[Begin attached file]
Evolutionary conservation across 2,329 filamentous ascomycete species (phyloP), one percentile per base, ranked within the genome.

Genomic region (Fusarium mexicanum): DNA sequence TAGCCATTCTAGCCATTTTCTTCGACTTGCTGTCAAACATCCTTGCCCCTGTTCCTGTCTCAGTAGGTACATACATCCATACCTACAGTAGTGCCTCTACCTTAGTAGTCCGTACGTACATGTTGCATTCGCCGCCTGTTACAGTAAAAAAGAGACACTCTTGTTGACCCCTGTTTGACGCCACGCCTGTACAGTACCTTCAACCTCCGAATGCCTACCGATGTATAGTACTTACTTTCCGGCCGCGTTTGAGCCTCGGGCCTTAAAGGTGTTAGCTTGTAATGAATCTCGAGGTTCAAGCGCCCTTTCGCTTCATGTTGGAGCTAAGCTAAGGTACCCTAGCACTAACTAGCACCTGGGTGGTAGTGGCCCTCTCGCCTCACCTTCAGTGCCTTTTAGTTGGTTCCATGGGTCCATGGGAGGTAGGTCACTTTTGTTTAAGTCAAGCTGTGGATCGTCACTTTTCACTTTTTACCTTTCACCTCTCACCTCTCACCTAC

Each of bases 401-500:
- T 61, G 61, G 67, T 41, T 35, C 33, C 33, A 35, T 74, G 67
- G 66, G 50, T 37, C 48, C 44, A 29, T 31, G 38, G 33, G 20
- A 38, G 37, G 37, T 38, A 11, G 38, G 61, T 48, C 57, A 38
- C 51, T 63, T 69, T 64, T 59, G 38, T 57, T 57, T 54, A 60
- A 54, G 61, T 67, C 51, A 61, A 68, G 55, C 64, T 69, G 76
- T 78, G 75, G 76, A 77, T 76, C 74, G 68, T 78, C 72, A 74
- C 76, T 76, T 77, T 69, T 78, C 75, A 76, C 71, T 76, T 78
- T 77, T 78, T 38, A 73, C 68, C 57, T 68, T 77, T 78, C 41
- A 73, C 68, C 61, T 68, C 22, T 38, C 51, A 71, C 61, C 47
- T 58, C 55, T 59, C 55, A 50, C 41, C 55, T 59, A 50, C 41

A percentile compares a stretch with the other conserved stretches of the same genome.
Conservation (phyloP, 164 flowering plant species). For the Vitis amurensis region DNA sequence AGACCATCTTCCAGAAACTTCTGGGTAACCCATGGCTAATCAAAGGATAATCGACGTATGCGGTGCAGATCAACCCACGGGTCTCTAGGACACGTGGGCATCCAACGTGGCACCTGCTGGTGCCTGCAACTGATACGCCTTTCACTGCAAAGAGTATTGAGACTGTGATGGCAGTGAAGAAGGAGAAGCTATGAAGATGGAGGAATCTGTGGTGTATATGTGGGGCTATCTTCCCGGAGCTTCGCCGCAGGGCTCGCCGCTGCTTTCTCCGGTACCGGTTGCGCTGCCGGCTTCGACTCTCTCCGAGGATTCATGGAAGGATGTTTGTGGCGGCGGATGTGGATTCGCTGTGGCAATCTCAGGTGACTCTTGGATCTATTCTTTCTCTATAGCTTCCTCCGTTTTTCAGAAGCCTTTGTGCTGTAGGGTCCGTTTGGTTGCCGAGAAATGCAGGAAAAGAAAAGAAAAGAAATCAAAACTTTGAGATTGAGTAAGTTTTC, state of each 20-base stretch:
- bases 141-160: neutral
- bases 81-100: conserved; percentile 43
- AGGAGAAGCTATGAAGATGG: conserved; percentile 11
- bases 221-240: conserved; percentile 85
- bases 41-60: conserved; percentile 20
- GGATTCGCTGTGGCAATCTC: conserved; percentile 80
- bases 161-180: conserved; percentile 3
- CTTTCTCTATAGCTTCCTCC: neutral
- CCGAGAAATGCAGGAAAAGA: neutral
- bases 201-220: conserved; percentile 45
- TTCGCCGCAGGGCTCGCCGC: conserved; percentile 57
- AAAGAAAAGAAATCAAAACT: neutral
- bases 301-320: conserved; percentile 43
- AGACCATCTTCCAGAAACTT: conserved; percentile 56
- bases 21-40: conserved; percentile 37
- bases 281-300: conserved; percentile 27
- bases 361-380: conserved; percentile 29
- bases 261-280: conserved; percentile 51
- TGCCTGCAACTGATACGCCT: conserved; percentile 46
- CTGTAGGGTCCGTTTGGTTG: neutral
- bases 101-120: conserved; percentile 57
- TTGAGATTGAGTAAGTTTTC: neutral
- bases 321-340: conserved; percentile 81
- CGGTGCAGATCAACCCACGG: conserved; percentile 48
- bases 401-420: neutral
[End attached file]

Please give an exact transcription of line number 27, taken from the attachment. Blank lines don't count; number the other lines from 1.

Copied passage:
- AAAGAAAAGAAATCAAAACT: neutral